ACKNOWT EDGlIENTS The following persons provided technical assis~cance: Gary Keilson, University of Virginia Medical School, Charlottesville, Virginia Lester Miller, U. S . Army Chemical Systems Laboratory, Aberdeen Proving Ground, Maryland Gordon Newell, EPRI, Palo Alto, California James Norman, Medical Fol~ow-up Agency, National Research Council Robert Tardiff, Environ Corporation, Washington, D.C. James Vick, Food and Drug Administration, Washington, D.C.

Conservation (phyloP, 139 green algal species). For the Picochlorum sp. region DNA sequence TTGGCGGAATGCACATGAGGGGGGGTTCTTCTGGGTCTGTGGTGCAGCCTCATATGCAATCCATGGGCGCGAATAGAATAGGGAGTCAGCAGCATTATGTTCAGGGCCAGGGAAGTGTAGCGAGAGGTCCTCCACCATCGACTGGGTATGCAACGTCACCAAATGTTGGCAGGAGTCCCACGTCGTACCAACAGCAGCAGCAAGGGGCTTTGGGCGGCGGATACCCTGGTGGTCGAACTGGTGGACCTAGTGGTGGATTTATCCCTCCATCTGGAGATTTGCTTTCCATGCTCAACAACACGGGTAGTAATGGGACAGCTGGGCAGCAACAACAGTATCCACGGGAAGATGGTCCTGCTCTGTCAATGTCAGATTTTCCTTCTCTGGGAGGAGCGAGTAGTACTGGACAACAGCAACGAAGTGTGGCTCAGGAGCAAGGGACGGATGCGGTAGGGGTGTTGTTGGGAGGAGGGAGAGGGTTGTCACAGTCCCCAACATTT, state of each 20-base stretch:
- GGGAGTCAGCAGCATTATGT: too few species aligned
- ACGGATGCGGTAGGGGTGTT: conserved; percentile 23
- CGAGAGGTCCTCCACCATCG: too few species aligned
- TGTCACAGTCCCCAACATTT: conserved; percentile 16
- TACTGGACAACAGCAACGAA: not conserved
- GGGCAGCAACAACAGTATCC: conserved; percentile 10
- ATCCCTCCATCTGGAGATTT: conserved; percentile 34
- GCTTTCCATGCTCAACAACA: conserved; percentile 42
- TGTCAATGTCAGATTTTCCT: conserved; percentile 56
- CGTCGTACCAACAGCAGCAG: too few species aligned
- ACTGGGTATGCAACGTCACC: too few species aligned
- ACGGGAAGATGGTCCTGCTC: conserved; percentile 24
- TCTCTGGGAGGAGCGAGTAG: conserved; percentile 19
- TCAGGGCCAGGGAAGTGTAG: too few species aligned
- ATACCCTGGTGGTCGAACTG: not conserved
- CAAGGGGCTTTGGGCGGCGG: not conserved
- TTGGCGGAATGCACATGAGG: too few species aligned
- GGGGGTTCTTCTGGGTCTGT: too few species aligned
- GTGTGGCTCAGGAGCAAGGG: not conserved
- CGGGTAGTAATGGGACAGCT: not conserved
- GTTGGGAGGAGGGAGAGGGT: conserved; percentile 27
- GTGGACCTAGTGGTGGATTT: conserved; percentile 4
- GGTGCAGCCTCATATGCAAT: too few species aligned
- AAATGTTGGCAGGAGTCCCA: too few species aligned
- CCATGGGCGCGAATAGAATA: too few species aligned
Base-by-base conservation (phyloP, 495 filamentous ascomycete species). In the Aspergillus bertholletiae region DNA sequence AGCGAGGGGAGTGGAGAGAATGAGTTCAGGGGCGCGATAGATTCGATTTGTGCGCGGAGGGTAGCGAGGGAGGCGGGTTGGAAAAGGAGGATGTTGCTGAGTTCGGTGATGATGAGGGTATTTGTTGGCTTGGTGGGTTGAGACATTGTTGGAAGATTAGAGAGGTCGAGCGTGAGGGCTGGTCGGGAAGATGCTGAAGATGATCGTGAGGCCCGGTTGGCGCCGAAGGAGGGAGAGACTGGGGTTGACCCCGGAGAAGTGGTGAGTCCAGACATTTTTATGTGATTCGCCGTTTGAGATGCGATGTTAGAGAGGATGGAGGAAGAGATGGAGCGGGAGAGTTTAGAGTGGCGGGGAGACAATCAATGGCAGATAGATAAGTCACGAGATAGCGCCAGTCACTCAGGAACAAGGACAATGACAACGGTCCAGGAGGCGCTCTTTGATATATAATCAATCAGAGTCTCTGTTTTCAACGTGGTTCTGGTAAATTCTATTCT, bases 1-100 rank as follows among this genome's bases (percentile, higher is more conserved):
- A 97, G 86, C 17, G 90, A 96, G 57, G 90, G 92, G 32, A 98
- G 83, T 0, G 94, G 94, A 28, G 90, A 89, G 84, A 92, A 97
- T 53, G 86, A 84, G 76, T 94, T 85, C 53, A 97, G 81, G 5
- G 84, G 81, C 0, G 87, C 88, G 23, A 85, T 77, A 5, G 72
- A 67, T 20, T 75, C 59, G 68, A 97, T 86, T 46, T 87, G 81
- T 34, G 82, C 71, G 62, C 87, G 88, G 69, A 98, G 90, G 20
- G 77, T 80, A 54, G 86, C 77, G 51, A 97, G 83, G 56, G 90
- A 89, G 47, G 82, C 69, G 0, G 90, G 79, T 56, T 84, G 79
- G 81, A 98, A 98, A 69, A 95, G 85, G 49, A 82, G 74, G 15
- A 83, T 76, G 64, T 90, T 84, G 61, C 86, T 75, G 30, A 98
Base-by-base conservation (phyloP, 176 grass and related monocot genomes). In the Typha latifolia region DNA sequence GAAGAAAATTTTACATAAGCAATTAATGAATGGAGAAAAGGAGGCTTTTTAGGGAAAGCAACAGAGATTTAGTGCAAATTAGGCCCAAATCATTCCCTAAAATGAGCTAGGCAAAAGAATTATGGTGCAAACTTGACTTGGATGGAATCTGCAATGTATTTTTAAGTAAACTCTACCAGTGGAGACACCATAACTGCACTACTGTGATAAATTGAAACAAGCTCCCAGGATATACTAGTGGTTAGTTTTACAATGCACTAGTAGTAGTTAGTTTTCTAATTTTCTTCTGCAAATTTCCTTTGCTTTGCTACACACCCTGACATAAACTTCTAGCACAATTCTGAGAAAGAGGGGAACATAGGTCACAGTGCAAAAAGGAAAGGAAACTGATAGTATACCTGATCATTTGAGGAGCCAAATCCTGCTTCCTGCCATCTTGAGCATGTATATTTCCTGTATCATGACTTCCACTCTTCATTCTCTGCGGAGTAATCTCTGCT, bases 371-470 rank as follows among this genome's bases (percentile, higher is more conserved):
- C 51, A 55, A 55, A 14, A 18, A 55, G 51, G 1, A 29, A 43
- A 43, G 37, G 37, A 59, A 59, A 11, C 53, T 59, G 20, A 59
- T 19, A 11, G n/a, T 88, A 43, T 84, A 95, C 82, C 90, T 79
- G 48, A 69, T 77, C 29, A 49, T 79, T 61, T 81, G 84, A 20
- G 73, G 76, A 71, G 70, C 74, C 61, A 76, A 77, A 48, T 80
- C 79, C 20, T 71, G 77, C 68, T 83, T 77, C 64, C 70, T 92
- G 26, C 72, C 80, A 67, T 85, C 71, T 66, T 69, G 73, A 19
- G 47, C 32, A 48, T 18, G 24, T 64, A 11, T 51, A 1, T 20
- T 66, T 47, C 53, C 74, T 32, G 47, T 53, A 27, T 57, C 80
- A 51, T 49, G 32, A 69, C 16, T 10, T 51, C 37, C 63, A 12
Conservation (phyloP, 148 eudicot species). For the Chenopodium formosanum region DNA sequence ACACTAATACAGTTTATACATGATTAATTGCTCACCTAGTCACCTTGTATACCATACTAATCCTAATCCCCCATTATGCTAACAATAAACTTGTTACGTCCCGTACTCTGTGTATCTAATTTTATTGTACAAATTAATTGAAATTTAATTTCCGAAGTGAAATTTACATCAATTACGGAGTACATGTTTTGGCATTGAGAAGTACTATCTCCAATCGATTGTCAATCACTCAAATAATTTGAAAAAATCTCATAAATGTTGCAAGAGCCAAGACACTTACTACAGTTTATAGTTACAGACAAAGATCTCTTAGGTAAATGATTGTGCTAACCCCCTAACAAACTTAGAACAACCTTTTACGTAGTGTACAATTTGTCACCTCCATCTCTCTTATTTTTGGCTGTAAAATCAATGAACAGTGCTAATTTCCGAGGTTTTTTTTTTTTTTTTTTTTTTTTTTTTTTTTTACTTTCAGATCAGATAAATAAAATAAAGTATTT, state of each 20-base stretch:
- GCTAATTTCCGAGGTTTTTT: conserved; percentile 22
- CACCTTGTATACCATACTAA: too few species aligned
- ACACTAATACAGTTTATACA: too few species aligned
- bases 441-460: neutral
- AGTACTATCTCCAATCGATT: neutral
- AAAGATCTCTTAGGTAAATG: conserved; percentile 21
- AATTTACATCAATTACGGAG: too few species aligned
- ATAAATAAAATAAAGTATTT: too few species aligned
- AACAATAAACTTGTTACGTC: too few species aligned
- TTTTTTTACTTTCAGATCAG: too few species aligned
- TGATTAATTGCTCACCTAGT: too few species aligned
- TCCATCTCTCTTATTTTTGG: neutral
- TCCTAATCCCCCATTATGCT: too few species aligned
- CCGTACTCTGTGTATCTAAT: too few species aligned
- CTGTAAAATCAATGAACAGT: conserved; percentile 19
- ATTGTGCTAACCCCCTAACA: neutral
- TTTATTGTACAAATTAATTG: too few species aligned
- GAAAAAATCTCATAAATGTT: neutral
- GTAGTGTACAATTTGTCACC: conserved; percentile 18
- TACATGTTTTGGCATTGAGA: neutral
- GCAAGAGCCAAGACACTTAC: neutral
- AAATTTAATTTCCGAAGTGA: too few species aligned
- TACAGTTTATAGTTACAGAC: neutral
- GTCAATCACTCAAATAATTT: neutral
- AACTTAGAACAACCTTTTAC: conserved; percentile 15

PREFACE The Department of the Army asked the Committee on Toxicology, in the Board on Toxicology and Environmental Health Hazards of the Commission on Life Sciences, National Research Council (NRC) to conduct a study of the possible chronic adverse health effects on servicemen of experimental exposure to various chemicals at the U.S. Army Laboratories (formerly the Army Chemical Center), Edgewood, Md. The Edgewood tests were conducted over a 20-yr period ending in 1975, to learn how five major classes of chemicals tested for various military applications may affect humans. Some 6,720 soldiers took part in the programs, and 254 chemicals were administered by various routes. In 1982, the Committee reported (Volume I) on possible long-term effects of two pharmacologic classes of chemicals (anticho~inesterases and anticholinergica) tested at Edgewood. This volume reports on long-term effects of three additional classes of chemicals tested at Edgewood: ~ It_ _ _ ~ ~ ~ ~ ~ ~ . _ cholinesterase reactivators, psycnocnem~ca~s, ana ~rrz~ants and vesicants. Studies of these substances, including LSD (discussed in a separately prepared report), constituted the main thrust of the Edgewood experiments. After completion of Volume I, three new panels were established to identify and assess evidence on the possible long-term health effects or delayed sequelae of the three chemical classes tested. This wan done over a period of a year, during which each pane' met three times. Pertinent material was examined to evaluate the possibility that experimental exposure of soldiers may have resulted in untoward health effects. The three panels were separately concerned with four cholinesterase Deactivator chemicals (oximes); two types of paychochemd cals (phencyclidine and dimethylhepty~pyran and congenera), administered in pure form, as opposed to street drugs; and mustard gas and severe' lacrimatory and respiratory irritants (such as ON, CS, CR, and CA). The charges to each panel were as follows: ~ To determine whether there was sufficient evidence to assess the likelihood that the test chemicals had had long-term health effects or delayed sequelae.